Lowell Trott, one of the theory students here at UCI, successfully defended his thesis yesterday. Lowell's Ph.D. advisor is Mike Goodrich, but I've also worked with him on several publications related to both social networks and road networks. (Although the vertices in road networks are not people, the networks still come from a social structure.) Specifically, he:
Showed that road networks have the property that any line of sight crosses only a small number of roads, both empirically and in a mathematical model of these networks based on circle packings;
Developed data structures for taking a census of different kinds of small subgraphs in a social network, with efficiency bounded by a parameter that is small for real-world networks;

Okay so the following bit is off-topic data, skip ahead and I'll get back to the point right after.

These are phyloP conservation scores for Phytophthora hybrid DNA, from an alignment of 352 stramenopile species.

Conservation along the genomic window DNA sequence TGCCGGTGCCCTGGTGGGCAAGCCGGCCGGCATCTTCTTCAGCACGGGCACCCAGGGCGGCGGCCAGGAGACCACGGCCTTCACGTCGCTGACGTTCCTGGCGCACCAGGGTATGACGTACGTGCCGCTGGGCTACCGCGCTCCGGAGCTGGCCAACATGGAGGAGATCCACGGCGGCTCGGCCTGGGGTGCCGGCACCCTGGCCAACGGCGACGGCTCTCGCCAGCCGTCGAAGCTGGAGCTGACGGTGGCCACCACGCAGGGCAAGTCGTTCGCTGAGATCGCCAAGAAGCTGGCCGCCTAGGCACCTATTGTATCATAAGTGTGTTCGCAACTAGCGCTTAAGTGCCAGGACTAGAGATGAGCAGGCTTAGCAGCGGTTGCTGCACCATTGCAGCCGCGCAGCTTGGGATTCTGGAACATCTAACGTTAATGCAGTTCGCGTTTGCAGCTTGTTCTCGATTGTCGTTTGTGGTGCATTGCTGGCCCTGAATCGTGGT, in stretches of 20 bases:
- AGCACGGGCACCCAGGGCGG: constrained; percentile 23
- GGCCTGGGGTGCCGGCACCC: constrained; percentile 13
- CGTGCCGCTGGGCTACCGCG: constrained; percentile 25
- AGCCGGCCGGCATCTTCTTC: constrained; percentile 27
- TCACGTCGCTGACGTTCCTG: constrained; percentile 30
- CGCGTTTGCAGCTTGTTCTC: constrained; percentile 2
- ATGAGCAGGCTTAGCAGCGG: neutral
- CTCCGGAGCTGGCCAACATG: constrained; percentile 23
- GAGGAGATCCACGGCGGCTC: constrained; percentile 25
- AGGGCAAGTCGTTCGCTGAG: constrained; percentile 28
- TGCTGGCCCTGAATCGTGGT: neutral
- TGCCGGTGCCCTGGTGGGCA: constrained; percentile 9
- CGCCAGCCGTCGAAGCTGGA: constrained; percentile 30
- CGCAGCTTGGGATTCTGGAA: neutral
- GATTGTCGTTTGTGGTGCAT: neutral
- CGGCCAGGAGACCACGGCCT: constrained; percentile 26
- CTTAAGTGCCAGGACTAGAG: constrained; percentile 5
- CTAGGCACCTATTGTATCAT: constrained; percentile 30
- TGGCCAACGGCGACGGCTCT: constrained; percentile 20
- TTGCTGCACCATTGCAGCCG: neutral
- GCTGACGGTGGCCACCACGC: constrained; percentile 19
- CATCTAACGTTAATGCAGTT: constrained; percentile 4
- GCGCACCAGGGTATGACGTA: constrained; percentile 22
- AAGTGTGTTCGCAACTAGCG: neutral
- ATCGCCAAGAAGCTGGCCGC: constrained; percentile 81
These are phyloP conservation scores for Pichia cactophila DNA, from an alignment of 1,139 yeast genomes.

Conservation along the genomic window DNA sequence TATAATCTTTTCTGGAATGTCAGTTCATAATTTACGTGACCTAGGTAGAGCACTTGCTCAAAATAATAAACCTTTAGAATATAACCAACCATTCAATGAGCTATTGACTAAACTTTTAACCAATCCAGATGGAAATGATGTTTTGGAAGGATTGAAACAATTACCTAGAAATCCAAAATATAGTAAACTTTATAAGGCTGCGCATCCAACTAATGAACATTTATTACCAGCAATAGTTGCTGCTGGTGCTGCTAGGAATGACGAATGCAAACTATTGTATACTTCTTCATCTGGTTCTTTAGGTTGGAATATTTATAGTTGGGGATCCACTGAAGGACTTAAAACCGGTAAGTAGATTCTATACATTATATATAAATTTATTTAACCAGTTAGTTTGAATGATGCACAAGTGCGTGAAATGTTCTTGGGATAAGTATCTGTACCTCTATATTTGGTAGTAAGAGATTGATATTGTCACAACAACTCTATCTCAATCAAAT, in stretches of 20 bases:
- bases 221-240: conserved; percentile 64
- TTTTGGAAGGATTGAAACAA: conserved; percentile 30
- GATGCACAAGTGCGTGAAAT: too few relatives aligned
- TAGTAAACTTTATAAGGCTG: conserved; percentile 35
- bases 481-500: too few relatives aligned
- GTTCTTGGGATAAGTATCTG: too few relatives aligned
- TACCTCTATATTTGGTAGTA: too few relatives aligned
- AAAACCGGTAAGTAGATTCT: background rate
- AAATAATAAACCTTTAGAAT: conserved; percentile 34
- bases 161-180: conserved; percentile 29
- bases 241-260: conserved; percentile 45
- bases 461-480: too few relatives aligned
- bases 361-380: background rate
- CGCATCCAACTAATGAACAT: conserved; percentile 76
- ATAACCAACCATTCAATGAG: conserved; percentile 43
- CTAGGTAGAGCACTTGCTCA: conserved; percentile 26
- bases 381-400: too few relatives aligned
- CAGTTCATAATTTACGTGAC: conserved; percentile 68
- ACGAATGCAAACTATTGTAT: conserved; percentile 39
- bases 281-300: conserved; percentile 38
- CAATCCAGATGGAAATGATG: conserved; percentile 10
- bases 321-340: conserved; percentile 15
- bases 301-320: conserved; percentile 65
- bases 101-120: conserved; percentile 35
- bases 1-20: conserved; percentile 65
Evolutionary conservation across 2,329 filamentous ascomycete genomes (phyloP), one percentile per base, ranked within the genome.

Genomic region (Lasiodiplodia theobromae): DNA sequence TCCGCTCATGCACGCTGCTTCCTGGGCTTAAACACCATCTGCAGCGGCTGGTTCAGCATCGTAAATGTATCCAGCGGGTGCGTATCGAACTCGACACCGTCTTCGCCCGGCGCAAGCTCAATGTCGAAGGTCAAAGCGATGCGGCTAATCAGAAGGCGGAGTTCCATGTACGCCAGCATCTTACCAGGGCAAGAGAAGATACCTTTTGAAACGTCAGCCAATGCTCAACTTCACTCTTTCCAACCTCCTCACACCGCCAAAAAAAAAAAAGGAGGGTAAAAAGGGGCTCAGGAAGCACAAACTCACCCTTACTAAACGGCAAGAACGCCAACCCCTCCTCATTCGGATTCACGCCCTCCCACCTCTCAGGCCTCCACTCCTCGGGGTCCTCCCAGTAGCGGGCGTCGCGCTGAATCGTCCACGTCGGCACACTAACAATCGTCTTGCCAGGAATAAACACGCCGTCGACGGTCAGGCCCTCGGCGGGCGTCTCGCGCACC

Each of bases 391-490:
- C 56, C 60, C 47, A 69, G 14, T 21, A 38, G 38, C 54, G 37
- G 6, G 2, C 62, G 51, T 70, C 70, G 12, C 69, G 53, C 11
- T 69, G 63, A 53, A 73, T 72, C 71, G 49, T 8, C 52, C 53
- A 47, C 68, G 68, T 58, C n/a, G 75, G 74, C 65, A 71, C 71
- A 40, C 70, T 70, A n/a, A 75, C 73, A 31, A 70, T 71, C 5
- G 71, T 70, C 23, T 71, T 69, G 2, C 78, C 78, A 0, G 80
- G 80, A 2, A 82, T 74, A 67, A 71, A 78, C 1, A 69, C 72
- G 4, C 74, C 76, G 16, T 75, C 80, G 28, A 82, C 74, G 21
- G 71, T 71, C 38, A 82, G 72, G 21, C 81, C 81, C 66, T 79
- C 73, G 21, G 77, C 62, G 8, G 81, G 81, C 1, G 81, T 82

Showed how greedy routing can be used by actors in a social network using estimates of the distance to a destination based on shared characteristics rather than geometric coordinates; and
Used gravitational forces to move the more important vertices in a social network towards the center of its drawing, also providing more compact graph layouts that allow the size of individual features to be larger relative to the overall layout area.
My understanding is that he has accepted a position at Google, starting in the fall. Congratulations, Lowell!
Thank you for sharing it through arxiv! These papers look quite interesting! I am especially eager to read the first one, with an application to the US roads. :)